You may note, JoJoZep, that super funds were set up under legislation called the Superannuation Industry (Supervision) Act 1993 and subsequently updated by the Financial Services Reform Act 2002. Neither of these regulation documents decrees what the fees and charges will be as it was always expected that the market would set the fee structure. Are you aware that Shorten lost the unlosable election? Do you think you should accept that fact?
31st Jan 2020
Horace - WADR - he didn't mention Labrador or Short-on... he criticised the government incumbent for its obvious failings...

It's not all black and white.....
Horace Cope
31st Jan 2020
No TREBOR, he didn't per se, but the epithets attached to the identification of the PM and Treasurer don't really show up as a lover of the current government. Call my comment poetic licence.
1st Feb 2020
First a correction, JoJizep, it sounds more like FriedBurger!
On the other hand, Horace is correct in his responses. I would have gone further - Keating set up this defective Super system to help the rich accumulate massive tax benefits (which they did), and Shorten who was Minister for Superannuation never fixed anything to avoid hurting the rich (including Labor mates). ScoMo in fact brought in the $1.6Mil cap, needs to go harder, but then that should have been a Labor action but they don't care...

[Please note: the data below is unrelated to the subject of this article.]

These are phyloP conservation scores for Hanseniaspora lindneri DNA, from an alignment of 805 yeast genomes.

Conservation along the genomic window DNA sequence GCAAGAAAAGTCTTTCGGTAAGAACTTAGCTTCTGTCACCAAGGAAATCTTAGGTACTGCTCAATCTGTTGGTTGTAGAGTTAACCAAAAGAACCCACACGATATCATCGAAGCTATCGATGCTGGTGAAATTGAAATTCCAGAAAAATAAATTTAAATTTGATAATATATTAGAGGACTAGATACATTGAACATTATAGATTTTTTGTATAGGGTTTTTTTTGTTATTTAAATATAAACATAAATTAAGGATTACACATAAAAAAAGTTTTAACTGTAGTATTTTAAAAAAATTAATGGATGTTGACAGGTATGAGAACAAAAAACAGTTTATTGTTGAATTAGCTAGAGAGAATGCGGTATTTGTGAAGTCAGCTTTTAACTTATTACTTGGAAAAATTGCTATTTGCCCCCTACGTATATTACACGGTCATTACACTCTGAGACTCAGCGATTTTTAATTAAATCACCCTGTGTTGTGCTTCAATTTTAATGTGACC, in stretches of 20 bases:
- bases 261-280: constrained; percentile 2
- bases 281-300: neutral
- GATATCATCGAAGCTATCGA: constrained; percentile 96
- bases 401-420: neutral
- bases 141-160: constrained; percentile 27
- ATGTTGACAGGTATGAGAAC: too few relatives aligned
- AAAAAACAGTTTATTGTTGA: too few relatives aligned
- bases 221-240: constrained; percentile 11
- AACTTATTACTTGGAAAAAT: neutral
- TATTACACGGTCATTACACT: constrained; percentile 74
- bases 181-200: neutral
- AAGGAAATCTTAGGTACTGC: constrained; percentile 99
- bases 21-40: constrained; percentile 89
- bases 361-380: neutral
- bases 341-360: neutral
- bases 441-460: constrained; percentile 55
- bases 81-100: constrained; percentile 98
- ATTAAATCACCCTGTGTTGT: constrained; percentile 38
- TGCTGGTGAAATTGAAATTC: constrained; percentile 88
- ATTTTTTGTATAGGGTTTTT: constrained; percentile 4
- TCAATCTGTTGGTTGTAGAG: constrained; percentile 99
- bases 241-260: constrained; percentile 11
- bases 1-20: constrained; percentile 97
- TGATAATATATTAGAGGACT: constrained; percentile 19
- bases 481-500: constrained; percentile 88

We need to get rid of both, Labor & Liberals.

Also, note that a Minister of the Govt, Superannuation Minister Senator Jane Hume, is critical of AustralianSuper’s fee rises. Wonder why? In case many are not aware, AustralianSuper is the default fund where current MPs Super contributions go!!! Talk about self-interest! That's why all Age Pension systems for Politicians MUST be scrapped (thinking about the pre-2004 MPs large defined benefit pensions for life) and they should also receive any benefits same as other people only - then they might actually speak for the people.
31st Jan 2020
Fees for my income stream are actually going down this year - 0.3% down to 0.15% capped at $375 p.a.